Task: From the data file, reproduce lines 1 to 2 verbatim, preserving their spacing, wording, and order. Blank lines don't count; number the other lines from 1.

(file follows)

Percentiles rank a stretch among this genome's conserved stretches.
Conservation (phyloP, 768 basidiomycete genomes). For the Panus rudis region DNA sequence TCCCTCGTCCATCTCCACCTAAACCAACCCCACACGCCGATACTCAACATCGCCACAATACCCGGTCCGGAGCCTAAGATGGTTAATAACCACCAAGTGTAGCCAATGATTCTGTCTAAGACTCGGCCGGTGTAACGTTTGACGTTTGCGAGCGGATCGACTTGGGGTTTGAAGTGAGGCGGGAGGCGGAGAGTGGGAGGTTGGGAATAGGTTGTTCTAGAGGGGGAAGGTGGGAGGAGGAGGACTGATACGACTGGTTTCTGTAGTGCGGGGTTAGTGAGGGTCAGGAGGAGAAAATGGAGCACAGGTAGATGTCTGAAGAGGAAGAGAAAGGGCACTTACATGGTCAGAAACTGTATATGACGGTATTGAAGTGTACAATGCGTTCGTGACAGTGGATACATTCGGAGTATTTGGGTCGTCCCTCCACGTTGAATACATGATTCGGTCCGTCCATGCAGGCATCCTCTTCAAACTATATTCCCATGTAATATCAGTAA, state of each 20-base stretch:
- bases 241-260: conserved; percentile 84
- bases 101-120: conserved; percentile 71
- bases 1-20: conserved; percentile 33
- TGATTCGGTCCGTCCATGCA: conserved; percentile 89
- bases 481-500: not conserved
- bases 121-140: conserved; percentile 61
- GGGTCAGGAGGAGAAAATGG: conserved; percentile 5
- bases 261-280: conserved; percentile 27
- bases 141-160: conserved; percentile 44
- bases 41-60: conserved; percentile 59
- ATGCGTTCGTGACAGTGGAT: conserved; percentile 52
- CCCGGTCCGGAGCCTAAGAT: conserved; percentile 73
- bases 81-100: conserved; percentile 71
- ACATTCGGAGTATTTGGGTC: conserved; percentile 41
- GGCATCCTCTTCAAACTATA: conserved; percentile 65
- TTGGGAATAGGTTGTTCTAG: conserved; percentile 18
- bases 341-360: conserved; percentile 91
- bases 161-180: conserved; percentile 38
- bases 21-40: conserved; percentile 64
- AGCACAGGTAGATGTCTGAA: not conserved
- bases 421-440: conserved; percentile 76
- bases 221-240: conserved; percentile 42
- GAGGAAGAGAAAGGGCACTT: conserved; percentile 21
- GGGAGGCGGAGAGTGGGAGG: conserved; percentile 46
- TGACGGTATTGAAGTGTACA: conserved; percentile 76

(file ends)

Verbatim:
Percentiles rank a stretch among this genome's conserved stretches.
Conservation (phyloP, 768 basidiomycete genomes). For the Panus rudis region DNA sequence TCCCTCGTCCATCTCCACCTAAACCAACCCCACACGCCGATACTCAACATCGCCACAATACCCGGTCCGGAGCCTAAGATGGTTAATAACCACCAAGTGTAGCCAATGATTCTGTCTAAGACTCGGCCGGTGTAACGTTTGACGTTTGCGAGCGGATCGACTTGGGGTTTGAAGTGAGGCGGGAGGCGGAGAGTGGGAGGTTGGGAATAGGTTGTTCTAGAGGGGGAAGGTGGGAGGAGGAGGACTGATACGACTGGTTTCTGTAGTGCGGGGTTAGTGAGGGTCAGGAGGAGAAAATGGAGCACAGGTAGATGTCTGAAGAGGAAGAGAAAGGGCACTTACATGGTCAGAAACTGTATATGACGGTATTGAAGTGTACAATGCGTTCGTGACAGTGGATACATTCGGAGTATTTGGGTCGTCCCTCCACGTTGAATACATGATTCGGTCCGTCCATGCAGGCATCCTCTTCAAACTATATTCCCATGTAATATCAGTAA, state of each 20-base stretch: